Trainer's Training in Agroforestry Practices in the Southeastern Region: 1890 Agroforestry Consortium Initiative

Project Overview

Project Type: Professional Development Program
Funds awarded in 2013: $99,540.00
Projected End Date: 12/31/2015
Region: Southern
State: Alabama
Principal Investigator:
Dr. Uma Karki
Tuskegee University

Annual Reports


  • Nuts: pecans
  • Additional Plants: herbs
  • Animals: bovine, poultry, goats, sheep
  • Miscellaneous: mushrooms


  • Animal Production: animal protection and health, grazing management, mineral supplements, grazing - multispecies, pasture fertility, pasture renovation, preventive practices, range improvement, grazing - rotational, housing, stockpiled forages, stocking rate, watering systems, winter forage
  • Crop Production: conservation tillage
  • Education and Training: demonstration, display, extension, mentoring, workshop
  • Farm Business Management: budgets/cost and returns
  • Natural Resources/Environment: biodiversity, habitat enhancement, riparian buffers
  • Production Systems: agroecosystems
  • Soil Management: organic matter, soil analysis, soil quality/health

    Proposal abstract:

    This project is an initiative of the 1890 Agroforestry Consortium (1890AC) to train field-level extension and technical assistant personnel (hereafter field personnel) and lead landowners in agroforestry practices in the Southeastern Region. The 1890AC was established in 2000 under the aegis of USDA Forest Service to enable collaborative partnerships among 1890 institutions in agroforestry research, teaching, and extension. Tuskegee University will lead the project and five other 1890 land-grant universities: Alabama A&M, Alcorn State, Florida A&M, Kentucky State, and North Carolina A&T will collaborate. Despite the need for agroforestry extension education for limited resource landowners in the Southeastern Region, the capacity of 1890 institutions is very limited to serve them. The project goal is to train field personnel and limited resource landowners in agroforestry practices for efficient management of land resources. Project objectives are to 1) develop training curricula in agroforestry practices, and 2) train field personnel and lead landowners in agroforestry practices in the Southeastern Region. From the beginning, landowners' needs and interests will be included by involving interested, lead landowners in the project. Major project activities are to prepare training curricula and conduct hands-on training in agroforestry practices. Targeted trainees will be reached through the Cooperative Extension Program of land-grant universities, relevant community-based organizations, and USDA-NRCS offices. Development of training curricula, several field-level trainers, and lead landowners willing to engage in agroforestry practices are the expected results. Project results will be evaluated using pre- and post-workshop tests, follow-up surveys, and site visits.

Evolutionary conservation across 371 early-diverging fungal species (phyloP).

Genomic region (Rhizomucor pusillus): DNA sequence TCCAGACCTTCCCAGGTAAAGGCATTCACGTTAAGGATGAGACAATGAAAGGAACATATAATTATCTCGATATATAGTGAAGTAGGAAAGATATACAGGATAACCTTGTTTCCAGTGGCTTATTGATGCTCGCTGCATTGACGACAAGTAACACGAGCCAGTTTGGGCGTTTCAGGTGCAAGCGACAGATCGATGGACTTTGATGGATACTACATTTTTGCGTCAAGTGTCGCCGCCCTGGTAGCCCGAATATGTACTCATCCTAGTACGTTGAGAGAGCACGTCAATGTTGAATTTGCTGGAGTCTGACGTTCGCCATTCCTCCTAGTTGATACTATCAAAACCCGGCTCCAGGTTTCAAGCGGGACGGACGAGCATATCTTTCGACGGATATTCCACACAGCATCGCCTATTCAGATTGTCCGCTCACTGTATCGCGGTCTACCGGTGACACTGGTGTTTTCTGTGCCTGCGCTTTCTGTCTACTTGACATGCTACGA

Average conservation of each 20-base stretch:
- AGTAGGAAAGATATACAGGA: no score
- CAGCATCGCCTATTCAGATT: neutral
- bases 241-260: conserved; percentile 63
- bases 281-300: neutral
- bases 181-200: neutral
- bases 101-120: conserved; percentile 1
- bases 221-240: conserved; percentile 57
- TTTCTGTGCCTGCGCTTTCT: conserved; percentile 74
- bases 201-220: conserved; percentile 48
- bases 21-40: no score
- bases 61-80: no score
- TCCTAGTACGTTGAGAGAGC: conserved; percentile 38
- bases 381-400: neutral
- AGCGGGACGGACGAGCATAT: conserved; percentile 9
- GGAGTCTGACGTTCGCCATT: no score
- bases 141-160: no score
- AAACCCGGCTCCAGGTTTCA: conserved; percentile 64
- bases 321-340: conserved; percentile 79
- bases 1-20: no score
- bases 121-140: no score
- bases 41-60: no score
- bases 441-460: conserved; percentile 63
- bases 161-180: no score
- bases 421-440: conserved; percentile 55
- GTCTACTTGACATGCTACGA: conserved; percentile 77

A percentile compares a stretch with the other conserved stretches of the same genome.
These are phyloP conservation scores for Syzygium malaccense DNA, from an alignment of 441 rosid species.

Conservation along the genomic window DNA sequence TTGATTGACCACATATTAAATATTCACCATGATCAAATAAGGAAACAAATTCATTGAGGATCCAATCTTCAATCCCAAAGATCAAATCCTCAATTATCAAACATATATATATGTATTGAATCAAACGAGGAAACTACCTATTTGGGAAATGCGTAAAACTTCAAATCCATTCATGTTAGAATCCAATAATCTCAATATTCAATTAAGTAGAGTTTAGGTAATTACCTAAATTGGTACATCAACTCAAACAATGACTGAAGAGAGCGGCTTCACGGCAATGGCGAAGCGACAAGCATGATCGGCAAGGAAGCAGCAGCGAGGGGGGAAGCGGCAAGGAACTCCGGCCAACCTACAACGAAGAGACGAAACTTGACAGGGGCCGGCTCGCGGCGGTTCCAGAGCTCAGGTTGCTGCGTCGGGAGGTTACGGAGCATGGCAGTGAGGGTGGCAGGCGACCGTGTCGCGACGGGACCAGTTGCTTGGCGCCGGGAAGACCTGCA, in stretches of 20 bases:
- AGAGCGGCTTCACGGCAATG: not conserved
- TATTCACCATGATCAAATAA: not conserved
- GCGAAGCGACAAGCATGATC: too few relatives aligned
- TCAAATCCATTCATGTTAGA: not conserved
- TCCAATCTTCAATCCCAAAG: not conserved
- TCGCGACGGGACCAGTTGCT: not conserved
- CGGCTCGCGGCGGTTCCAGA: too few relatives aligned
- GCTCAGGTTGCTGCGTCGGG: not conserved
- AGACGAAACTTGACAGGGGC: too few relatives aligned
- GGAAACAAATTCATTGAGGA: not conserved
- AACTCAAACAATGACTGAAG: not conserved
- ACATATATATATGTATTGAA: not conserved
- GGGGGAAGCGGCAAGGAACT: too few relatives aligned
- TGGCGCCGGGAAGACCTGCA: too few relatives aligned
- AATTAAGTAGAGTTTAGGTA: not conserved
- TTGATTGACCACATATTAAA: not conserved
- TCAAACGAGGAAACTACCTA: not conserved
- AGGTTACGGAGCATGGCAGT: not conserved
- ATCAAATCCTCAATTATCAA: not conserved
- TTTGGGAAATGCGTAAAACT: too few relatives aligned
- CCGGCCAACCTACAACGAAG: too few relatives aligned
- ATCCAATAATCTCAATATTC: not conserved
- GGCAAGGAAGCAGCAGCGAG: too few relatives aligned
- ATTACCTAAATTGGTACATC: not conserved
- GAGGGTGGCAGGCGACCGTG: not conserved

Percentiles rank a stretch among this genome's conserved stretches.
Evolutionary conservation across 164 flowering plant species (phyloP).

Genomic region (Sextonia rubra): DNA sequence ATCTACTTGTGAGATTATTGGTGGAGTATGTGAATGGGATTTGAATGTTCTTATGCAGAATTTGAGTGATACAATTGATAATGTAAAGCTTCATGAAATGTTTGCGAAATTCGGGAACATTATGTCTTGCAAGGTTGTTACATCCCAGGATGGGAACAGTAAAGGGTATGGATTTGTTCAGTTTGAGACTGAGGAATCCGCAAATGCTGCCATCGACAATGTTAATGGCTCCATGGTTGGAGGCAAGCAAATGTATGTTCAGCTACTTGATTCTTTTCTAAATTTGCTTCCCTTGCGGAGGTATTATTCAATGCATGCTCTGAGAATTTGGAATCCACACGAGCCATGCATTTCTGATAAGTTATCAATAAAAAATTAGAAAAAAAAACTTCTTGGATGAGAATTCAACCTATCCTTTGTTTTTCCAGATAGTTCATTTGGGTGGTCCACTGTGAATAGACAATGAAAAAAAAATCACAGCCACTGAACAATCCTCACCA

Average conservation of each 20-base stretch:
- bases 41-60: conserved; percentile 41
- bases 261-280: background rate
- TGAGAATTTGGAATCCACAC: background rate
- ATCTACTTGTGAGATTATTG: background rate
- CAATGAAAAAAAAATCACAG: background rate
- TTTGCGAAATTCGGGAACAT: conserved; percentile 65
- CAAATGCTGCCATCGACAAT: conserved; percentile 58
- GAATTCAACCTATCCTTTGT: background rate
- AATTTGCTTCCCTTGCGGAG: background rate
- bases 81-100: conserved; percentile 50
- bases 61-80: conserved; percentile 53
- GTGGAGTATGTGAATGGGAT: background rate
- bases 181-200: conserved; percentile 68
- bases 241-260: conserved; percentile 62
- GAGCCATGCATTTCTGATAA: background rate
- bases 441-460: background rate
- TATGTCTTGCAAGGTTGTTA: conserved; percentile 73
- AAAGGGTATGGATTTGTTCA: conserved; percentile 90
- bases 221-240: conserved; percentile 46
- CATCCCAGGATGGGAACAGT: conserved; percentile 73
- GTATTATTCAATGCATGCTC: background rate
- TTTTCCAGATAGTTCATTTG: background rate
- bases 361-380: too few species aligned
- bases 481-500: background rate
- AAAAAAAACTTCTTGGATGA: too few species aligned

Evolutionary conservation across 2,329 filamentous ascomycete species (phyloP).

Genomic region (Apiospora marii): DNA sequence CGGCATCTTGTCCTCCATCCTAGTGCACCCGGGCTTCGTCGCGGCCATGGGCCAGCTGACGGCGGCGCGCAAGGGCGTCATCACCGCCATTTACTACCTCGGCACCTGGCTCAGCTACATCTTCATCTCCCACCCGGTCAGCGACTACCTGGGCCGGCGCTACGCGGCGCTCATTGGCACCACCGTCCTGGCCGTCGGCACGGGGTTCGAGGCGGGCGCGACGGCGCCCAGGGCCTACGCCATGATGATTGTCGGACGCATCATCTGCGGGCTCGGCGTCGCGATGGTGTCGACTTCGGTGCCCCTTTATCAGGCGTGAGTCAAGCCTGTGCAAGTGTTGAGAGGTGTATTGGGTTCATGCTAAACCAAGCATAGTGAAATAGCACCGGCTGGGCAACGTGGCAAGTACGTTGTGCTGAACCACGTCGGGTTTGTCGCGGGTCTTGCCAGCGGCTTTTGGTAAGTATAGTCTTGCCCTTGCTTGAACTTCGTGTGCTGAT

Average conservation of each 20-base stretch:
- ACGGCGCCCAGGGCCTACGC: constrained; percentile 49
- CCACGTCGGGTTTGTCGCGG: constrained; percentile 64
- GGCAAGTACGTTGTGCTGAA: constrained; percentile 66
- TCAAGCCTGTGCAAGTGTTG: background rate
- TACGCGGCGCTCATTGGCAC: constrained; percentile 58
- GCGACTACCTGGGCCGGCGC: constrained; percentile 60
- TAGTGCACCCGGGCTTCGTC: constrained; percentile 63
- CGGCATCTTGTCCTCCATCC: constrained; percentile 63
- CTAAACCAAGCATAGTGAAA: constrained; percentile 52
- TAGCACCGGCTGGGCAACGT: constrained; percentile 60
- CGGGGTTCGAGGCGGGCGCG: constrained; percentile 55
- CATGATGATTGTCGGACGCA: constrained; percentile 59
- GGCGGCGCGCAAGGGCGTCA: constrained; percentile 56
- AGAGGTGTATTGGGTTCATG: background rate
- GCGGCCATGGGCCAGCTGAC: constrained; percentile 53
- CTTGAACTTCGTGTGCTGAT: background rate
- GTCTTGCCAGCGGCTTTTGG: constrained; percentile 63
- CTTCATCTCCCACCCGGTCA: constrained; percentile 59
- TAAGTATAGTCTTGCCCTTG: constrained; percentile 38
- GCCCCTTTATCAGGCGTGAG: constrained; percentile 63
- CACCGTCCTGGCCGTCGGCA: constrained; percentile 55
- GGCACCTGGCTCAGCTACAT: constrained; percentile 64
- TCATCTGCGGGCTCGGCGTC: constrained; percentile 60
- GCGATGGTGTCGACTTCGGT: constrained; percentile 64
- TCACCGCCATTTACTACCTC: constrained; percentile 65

Project objectives from proposal:

    1) To develop training curricula in Agroforestry practices
    2) To train field-level extension and technical assistant personnel and lead landowners in agroforestry practices in the Southeastern Region

    Any opinions, findings, conclusions, or recommendations expressed in this publication are those of the author(s) and do not necessarily reflect the view of the U.S. Department of Agriculture or SARE.